Jerrold will be joined by sculptor Mike HJ Chang in a dialogue that will delve into the visceral nature of their craft to explore the intersections between both mediums. As they walk us through their processes and utilisations of abstraction and metaphor to deconstruct and express subjective human experiences, they uncover uncanny relationships with time and space, and a curious approach to heads as the central axis of our existences.

Film Screening:

• Ways of Seeing (Dir: Jerrold Chong / Singapore / 2015 / 5min / PG)
• Eclipse (Dir: Jerrold Chong / Singapore / 2016 / 6min / G)


Director / animator Jerrold Chong graduated in 2016 with a BFA in Animation at California Institute of the Arts (CalArts). An avid lover of cinema, he is fascinated by the power of animation as medium for exploring truths beyond the surface of reality. His works are often driven by a desire to explore the complexities of human relationships, and also offer him an escape from the mundanities of everyday life.

His films have screened at numerous international film festivals, including the Singapore International Film Festival (SGIFF), Encounters Short Film and Animation Festival in Bristol, Animatricks Animation Festival in Helsinski, Short Shorts Film Festival in Tokyo and Bucheon International Animation Festival in Korea. In 2015, his film Nascent was awarded the Best Animation Award at Singapore Short Film Awards (SSFA). He also participated in the SGIFF Southeast Asian Film Lab in 2016, with the project Ten Dollars, and dreams of writing and directing a feature film in the future.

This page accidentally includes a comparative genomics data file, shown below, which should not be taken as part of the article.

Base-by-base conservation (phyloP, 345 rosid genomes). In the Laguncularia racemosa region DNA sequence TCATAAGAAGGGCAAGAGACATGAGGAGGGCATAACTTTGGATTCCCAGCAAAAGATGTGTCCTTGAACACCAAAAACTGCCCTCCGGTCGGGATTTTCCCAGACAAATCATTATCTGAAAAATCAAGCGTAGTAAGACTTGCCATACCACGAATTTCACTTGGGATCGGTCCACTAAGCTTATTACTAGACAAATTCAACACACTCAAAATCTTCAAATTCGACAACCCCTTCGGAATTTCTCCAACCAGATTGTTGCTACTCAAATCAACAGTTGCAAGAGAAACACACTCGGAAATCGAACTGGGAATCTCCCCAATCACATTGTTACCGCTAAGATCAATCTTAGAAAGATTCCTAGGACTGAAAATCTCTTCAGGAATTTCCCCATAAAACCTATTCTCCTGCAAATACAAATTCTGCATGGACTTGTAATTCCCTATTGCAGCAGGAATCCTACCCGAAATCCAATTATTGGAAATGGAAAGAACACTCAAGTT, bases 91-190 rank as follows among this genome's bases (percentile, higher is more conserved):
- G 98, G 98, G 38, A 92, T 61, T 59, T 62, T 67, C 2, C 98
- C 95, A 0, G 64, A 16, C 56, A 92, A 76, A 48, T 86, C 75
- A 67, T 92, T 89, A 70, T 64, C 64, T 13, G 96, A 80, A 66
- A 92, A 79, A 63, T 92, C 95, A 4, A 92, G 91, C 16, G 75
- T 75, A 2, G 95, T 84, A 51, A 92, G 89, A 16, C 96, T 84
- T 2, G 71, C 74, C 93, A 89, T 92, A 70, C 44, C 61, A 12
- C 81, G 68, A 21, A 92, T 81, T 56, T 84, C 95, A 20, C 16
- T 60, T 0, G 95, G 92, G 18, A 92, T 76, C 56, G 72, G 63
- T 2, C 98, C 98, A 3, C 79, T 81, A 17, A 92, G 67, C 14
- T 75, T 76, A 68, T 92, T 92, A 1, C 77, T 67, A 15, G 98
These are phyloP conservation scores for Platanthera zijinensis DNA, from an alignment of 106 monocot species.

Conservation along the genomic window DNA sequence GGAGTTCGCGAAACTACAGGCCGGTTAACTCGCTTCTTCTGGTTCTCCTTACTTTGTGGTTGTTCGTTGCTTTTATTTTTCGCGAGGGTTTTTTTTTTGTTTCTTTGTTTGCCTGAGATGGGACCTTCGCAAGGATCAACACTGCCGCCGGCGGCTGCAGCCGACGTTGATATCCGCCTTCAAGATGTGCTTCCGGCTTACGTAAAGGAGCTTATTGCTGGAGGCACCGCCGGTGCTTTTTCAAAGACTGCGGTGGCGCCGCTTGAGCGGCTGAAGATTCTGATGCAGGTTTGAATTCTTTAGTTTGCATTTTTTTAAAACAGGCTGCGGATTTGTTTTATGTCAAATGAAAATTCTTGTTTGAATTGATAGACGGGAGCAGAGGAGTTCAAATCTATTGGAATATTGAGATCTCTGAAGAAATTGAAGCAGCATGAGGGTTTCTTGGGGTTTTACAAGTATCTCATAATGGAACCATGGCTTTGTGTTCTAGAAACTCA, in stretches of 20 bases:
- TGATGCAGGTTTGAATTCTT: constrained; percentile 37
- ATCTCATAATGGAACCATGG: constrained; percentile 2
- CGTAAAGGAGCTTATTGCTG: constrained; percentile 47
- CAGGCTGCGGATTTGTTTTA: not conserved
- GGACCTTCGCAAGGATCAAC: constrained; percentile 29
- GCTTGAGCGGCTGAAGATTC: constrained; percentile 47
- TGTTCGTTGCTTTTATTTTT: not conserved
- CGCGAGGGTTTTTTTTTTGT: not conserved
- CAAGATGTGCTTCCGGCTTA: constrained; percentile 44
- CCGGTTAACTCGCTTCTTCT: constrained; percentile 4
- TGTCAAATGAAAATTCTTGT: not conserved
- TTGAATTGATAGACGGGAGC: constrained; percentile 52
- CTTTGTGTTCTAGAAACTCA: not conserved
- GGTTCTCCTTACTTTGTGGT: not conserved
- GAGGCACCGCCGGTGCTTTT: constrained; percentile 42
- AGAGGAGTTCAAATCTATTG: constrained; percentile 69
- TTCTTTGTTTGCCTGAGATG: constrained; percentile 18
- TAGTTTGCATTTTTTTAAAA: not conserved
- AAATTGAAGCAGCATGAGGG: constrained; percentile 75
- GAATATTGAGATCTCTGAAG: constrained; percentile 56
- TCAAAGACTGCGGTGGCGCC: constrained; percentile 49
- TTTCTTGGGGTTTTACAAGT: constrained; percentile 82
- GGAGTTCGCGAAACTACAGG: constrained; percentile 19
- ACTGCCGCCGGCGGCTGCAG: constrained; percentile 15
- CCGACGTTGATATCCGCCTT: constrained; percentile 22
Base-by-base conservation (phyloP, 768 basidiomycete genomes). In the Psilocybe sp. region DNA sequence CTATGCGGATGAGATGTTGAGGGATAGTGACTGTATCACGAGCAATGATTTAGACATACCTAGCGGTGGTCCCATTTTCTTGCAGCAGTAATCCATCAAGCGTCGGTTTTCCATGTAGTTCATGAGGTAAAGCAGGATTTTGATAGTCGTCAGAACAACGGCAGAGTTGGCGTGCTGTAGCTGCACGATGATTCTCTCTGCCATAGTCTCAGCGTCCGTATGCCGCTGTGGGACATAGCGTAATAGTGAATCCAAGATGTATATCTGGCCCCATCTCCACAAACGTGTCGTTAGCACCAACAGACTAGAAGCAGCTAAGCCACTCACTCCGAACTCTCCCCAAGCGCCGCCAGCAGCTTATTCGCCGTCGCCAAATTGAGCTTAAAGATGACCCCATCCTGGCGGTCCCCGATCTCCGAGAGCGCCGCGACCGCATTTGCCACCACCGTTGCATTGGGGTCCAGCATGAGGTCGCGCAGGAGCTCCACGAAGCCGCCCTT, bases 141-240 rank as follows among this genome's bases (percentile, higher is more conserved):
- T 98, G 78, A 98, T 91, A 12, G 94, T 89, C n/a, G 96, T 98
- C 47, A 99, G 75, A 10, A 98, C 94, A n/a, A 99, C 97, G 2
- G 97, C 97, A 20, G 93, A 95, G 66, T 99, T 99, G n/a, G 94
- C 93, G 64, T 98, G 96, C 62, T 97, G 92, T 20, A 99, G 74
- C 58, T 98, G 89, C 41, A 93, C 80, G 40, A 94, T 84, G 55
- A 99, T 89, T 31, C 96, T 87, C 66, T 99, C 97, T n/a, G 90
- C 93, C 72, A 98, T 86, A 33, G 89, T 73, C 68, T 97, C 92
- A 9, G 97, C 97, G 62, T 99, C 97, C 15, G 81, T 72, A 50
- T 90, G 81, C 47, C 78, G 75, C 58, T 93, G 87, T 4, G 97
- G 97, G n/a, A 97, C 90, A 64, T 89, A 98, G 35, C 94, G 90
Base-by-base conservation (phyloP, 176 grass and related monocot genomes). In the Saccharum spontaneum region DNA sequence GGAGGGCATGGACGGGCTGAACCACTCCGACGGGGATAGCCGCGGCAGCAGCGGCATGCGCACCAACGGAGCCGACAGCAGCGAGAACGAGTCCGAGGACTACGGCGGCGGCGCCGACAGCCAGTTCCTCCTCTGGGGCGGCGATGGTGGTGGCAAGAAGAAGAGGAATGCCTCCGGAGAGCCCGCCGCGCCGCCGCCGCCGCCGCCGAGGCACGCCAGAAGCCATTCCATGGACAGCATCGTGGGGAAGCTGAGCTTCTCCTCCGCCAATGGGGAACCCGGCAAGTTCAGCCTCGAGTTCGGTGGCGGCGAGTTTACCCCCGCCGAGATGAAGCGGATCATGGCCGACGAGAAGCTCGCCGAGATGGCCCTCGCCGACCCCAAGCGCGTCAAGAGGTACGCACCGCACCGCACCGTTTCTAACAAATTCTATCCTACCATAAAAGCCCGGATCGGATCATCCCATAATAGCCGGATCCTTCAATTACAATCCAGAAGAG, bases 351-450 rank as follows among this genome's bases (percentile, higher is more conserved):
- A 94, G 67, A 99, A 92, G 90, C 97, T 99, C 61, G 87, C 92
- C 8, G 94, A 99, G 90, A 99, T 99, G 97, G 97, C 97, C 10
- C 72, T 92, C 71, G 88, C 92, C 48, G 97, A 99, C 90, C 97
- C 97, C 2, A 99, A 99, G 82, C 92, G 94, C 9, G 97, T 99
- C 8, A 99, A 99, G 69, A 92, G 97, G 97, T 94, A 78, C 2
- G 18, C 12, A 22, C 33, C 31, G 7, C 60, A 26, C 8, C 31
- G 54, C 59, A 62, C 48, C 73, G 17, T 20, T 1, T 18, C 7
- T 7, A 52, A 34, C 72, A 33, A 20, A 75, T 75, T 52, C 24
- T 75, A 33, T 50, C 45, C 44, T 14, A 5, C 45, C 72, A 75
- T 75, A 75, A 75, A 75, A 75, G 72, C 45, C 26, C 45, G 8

Mike HJ Chang is a Taiwanese American artist and educator in fine arts. He received his Bachelor of Arts from the University of California, Los Angeles, and his Master of Fine Arts from the California Institute of the Arts. Autobiographical information always serves as the basis for narrative exploration in Chang’s work. Recent projects such as Arrival Reception, and Welcome Door Mat, shows the way he idiosyncratically combines architecture, furniture, and text to focus on the notion of transient identity in a space where the public and the private intersect, such as a place between his bedroom door. Collectively, though, his work examines the interplay and relationship between The Clean, which is a quiet, orderly state, and The Generic, which is an empty state that is devoid of ego and memory.

Over the years, Chang’s work has produced varying effects and receptions. While it has been received with humour, other times it is poignant, or even self-righteous in its own prerogative. His portfolio has gone on public display in prominent art spaces such as the Chan Hampe Galleries, Gillman Barracks, Goodman Art Centre, Institute of Contemporary Art Singapore, Port Tumasik, Post-Museum, Sculpture Square, The Substation, and Yeo Workshop in Singapore since 2011.